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Privacy Act 2020 – comes into force on 1 December

by Stephen on November 16th, 2020

New Privacy Act

Earlier this year, a new Privacy Act was finally passed (the Privacy Act 2020), completing an overhaul of New Zealand’s privacy laws.  Generally, the new Privacy Act is designed to better reflect privacy issues in the digital age.

Issues of cybersecurity and data protection are now hot button issues for individuals and businesses.  For example:

  • the rising tide of cyber threats (and the reporting of an increase in the incidence of cybercrime this year during the COVID-19 pandemic);
  • media attention given to data breaches and the increased risk of reputational harm; and
  • (as a response) international regulators imposing eye-watering fines for breaches,

mean that privacy / data protection should be firmly on the radar for most businesses.

The comments that follow provide a high-level summary of the key changes – for businesses which must be prepared when the new Privacy Act comes into force on 1 December.

Notifiable privacy breaches

Possibly the most significant change for many businesses (an ‘agency’ in terms of the new Privacy Act) is the requirement to notify the Privacy Commissioner and the affected individual/s as soon as practicable after becoming aware of a notifiable privacy breach.  

A notifiable privacy breach means a breach that has caused serious harm to an affected individual (or is likely to do so).  The addition of a notification requirement brings New Zealand’s privacy law into line with comparable jurisdictions – most notably Australia.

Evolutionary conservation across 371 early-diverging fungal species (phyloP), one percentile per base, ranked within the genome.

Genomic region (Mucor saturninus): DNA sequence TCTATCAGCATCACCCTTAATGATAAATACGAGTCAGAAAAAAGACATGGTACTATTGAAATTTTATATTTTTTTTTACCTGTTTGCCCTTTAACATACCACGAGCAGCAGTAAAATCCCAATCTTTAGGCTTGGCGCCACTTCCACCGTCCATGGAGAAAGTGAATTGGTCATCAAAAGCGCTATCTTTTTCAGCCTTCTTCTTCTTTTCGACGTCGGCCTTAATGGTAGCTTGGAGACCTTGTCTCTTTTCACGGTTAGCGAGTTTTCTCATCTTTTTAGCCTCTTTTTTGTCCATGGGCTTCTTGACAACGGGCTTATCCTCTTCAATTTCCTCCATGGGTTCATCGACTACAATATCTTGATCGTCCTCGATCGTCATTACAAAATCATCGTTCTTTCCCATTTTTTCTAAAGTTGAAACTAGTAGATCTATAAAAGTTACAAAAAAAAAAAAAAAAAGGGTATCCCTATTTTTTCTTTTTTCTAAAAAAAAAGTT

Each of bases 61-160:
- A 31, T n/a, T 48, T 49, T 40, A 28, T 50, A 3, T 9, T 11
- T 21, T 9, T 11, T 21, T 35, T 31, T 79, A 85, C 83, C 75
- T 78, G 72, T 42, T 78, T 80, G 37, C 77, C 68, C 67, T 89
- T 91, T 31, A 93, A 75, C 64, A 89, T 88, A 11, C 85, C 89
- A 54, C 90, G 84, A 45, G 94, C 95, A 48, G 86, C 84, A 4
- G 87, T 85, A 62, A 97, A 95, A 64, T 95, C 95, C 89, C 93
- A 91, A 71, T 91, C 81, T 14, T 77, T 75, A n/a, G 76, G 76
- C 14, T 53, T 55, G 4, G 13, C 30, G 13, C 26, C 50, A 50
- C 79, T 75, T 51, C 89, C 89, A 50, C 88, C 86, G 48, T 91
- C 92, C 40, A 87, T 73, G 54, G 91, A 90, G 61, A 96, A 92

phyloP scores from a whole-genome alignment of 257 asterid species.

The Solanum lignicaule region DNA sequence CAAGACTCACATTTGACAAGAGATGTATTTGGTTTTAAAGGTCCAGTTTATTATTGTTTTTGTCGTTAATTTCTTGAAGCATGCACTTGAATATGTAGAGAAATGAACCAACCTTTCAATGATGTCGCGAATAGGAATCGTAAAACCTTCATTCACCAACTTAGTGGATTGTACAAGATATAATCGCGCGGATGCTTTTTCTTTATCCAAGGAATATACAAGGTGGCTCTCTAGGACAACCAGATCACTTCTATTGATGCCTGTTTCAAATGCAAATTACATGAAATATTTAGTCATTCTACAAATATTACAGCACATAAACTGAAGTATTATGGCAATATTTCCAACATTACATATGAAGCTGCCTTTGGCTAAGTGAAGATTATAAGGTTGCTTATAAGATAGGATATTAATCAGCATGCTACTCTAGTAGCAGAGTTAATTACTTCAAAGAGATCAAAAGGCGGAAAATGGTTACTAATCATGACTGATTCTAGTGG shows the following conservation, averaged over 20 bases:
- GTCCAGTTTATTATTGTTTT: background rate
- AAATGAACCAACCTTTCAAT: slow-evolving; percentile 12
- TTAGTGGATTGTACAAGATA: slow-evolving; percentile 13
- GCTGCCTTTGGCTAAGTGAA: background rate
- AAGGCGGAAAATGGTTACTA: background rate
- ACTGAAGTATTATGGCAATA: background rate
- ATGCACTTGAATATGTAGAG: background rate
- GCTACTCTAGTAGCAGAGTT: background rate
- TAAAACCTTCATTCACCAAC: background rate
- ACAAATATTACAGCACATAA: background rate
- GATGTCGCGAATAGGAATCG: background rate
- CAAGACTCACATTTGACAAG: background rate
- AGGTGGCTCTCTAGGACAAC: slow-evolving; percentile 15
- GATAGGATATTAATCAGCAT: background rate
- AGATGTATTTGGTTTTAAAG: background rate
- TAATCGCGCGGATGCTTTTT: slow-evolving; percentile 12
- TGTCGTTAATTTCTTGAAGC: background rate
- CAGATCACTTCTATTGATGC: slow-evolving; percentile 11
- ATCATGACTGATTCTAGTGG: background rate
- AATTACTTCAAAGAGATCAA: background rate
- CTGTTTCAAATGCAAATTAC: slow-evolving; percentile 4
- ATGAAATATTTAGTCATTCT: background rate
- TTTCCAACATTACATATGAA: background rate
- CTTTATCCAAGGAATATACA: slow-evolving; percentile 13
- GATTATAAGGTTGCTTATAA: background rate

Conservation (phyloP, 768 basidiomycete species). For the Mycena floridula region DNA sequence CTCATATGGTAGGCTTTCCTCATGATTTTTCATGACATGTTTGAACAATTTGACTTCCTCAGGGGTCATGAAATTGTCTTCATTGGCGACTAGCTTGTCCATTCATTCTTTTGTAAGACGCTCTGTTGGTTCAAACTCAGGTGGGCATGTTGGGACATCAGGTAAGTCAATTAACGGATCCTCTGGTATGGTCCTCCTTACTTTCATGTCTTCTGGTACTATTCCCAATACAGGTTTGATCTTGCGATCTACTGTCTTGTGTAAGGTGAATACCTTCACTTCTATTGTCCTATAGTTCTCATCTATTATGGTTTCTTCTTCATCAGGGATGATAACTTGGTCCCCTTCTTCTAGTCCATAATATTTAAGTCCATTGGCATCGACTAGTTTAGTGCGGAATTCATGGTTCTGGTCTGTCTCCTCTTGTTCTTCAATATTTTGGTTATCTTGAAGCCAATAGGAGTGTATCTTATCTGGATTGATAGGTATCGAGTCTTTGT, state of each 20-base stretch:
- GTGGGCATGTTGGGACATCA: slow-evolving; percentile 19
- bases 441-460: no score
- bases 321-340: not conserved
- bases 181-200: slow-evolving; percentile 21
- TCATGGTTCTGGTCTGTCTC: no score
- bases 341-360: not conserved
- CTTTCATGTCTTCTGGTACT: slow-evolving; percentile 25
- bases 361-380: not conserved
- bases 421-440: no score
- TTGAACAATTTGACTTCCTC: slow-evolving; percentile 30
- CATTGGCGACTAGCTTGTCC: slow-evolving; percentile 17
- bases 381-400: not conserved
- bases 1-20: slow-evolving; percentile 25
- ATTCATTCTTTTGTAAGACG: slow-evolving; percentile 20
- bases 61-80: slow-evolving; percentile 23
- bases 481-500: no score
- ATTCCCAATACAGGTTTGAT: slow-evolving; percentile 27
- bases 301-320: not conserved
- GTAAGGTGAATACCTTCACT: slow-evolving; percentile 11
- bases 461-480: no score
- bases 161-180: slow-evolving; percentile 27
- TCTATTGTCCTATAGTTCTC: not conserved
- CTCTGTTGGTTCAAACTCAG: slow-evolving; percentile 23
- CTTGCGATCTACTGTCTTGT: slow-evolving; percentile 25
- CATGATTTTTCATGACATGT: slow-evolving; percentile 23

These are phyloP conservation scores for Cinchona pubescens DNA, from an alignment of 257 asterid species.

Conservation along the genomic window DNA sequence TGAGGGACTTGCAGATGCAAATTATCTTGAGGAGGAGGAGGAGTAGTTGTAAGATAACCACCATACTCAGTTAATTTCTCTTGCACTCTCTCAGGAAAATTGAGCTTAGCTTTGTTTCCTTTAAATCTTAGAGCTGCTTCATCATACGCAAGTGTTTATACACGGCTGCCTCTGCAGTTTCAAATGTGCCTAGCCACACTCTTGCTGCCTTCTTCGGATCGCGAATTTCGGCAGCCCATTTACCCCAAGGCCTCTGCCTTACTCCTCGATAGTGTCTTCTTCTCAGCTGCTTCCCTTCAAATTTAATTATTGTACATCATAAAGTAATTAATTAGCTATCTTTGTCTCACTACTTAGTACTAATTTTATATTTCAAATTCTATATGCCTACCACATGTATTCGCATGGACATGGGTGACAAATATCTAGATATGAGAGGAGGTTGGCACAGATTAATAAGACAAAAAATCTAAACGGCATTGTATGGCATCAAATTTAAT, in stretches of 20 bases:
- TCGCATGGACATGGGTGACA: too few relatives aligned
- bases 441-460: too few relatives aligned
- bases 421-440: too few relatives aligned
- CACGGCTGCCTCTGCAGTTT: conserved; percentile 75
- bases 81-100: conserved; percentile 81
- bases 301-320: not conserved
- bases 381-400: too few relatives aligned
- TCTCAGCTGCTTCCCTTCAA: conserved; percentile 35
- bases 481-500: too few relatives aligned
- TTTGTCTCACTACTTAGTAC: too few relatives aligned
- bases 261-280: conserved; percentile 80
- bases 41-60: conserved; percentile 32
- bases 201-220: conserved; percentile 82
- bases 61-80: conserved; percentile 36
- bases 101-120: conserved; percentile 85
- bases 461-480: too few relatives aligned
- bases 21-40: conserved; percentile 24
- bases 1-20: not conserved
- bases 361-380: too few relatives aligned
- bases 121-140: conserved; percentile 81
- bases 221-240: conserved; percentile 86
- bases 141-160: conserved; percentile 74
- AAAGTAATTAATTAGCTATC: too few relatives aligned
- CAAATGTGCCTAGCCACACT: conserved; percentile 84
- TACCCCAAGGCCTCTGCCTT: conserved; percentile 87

The new Privacy Act sets out a (non-exhaustive) list of factors to consider when deciding if a privacy breach is likely to cause serious harm – but it does not actually define ‘serious harm’.  Those guidelines include:

  • any action taken to reduce the risk of harm following the breach;
  • whether the personal information is sensitive in nature;
  • the nature of the harm that may be caused to affected individuals;
  • who obtained (or could obtain) the personal information as a result of the breach (if known); and
  • whether the personal information is protected by a security measure.

Failing to give the notice without a reasonable excuse may result in a fine of up to $10,000 or the issue of a public compliance notice.  As a result, it is suggested that businesses should take a conservative approach – until a greater body of experience has been developed, by the Privacy Commissioner (and possibly the Courts) as the likely tipping points for ‘serious harm’.

Note that protecting the businesses’ reputation is unlikely to be an adequate reason to delay notification.

When a notifiable breach occurs, under certain circumstances the business may also provide an affected individual with details of any third party in possession of their information.  The business may do so if it has reasonable grounds to believe that identification was necessary prevent or lessen a serious threat to an individual’s life or health.

Employees are not personally liable for delays in notifying an affected person of a notifiable privacy breach.  However, their employer remains liable.

Exceptions to notification requirements

The new Privacy Act requires businesses that become aware of a privacy breach to notify the Privacy Commissioner (and any affected individual/s) as soon as is practicable, or give public notice if it is unable to notify the affected individual/s.

However, in limited circumstances, a business is permitted to delay notifying individual/s or the public – if the notification itself would risk further breaches (e.g. if it would make others aware of the method used to access the information).  Note that the business is still required to notify the Privacy Commissioner as soon as practicable.

A business may also decide not to inform an individual of a breach – if informing them would be likely to prejudice the individual’s health, or they are aged under 16 and the business believes notification is not in their best interests.

Cross-border disclosures

Many businesses and organisations rely on offshore service providers (and cloud-based data storage) for handling of individuals’ private data.  As well as effectively endorsing the existing privacy principles, the new Privacy Act introduces a new information privacy principle (IPP #12) containing a series of controls on the disclosure of personal information to foreign agencies.